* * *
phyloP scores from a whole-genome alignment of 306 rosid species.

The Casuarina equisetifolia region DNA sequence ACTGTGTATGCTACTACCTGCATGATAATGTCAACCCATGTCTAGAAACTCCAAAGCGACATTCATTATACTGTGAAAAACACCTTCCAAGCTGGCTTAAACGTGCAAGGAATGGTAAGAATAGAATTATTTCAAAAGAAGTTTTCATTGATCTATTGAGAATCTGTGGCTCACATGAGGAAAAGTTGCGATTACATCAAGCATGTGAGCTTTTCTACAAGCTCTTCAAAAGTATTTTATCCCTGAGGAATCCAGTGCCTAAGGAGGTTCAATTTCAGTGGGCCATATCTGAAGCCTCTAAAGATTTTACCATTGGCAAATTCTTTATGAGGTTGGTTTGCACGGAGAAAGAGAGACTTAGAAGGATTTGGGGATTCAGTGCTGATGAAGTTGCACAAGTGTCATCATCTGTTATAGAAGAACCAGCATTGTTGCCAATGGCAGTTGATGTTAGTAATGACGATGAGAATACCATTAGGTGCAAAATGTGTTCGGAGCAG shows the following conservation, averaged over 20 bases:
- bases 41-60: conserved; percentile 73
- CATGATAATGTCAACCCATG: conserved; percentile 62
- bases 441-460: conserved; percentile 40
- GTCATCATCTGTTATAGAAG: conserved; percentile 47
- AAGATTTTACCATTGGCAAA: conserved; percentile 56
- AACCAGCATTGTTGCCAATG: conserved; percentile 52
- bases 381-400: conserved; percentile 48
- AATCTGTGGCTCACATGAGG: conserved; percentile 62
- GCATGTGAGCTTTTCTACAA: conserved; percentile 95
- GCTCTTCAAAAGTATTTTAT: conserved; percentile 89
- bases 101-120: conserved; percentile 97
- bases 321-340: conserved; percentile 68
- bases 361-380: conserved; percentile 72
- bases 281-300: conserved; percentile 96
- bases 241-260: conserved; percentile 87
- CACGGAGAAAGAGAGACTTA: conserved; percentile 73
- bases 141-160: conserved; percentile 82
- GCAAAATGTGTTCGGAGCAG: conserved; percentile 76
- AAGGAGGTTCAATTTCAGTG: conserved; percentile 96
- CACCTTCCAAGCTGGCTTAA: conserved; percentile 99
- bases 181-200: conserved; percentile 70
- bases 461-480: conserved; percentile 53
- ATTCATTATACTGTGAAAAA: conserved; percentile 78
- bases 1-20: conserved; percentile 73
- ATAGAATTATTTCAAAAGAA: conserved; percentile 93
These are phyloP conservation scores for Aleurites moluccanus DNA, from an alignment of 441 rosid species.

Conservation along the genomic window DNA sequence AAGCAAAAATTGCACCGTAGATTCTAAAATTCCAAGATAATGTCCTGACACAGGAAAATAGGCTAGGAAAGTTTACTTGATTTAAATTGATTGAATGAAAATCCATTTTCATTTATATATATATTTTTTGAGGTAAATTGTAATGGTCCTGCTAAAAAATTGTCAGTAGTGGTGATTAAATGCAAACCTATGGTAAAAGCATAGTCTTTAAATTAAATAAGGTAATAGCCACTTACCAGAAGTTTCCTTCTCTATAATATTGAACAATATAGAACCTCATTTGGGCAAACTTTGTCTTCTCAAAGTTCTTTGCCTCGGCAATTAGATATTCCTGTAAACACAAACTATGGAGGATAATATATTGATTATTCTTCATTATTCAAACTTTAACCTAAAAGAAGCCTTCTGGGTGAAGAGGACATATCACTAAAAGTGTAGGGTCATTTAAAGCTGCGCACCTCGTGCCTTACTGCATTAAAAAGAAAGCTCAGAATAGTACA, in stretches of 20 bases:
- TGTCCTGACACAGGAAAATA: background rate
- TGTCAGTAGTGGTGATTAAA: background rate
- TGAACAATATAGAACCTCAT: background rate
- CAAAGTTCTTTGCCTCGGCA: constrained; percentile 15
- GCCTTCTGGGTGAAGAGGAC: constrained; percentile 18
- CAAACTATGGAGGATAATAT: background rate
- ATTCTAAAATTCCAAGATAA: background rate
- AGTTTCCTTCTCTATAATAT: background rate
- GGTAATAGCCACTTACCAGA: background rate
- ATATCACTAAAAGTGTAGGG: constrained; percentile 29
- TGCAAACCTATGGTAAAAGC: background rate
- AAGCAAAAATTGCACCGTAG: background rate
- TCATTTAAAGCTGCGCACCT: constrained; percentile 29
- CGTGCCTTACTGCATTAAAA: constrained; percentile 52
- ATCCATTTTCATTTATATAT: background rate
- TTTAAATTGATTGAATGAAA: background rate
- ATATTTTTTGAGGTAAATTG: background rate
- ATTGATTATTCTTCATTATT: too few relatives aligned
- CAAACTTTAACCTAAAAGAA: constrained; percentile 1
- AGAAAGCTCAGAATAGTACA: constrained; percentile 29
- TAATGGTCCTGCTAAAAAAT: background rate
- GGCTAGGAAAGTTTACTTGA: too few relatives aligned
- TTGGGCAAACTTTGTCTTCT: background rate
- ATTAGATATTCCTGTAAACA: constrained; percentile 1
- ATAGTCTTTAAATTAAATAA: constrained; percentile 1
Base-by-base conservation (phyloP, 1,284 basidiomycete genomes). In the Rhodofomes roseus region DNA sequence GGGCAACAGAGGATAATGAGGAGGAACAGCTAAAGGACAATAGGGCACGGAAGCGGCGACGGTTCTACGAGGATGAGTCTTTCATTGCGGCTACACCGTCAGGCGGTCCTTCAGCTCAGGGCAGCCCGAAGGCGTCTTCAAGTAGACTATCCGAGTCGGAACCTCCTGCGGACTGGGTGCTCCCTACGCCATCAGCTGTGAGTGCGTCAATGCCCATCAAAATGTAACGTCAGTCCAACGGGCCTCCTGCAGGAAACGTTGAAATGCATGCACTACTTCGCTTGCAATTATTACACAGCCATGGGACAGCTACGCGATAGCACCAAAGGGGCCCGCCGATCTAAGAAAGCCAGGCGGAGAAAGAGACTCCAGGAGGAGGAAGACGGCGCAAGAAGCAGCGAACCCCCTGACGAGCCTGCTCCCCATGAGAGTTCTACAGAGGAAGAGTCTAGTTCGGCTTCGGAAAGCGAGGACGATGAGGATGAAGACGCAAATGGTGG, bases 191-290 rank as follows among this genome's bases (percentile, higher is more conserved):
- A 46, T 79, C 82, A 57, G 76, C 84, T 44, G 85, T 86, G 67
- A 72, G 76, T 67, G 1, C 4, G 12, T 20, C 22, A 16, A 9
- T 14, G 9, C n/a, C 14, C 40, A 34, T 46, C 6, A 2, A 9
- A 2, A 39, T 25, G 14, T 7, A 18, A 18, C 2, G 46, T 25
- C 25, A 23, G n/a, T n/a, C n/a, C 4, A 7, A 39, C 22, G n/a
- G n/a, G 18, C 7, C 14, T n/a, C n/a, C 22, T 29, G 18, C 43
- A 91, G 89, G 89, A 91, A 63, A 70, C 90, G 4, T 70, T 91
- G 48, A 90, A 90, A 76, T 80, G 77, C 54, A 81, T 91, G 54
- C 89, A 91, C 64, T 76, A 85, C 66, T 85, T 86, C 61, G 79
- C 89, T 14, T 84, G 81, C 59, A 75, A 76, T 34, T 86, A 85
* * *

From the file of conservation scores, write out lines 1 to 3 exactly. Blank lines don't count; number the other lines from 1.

phyloP scores from a whole-genome alignment of 306 rosid species.

The Casuarina equisetifolia region DNA sequence ACTGTGTATGCTACTACCTGCATGATAATGTCAACCCATGTCTAGAAACTCCAAAGCGACATTCATTATACTGTGAAAAACACCTTCCAAGCTGGCTTAAACGTGCAAGGAATGGTAAGAATAGAATTATTTCAAAAGAAGTTTTCATTGATCTATTGAGAATCTGTGGCTCACATGAGGAAAAGTTGCGATTACATCAAGCATGTGAGCTTTTCTACAAGCTCTTCAAAAGTATTTTATCCCTGAGGAATCCAGTGCCTAAGGAGGTTCAATTTCAGTGGGCCATATCTGAAGCCTCTAAAGATTTTACCATTGGCAAATTCTTTATGAGGTTGGTTTGCACGGAGAAAGAGAGACTTAGAAGGATTTGGGGATTCAGTGCTGATGAAGTTGCACAAGTGTCATCATCTGTTATAGAAGAACCAGCATTGTTGCCAATGGCAGTTGATGTTAGTAATGACGATGAGAATACCATTAGGTGCAAAATGTGTTCGGAGCAG shows the following conservation, averaged over 20 bases:
- bases 41-60: conserved; percentile 73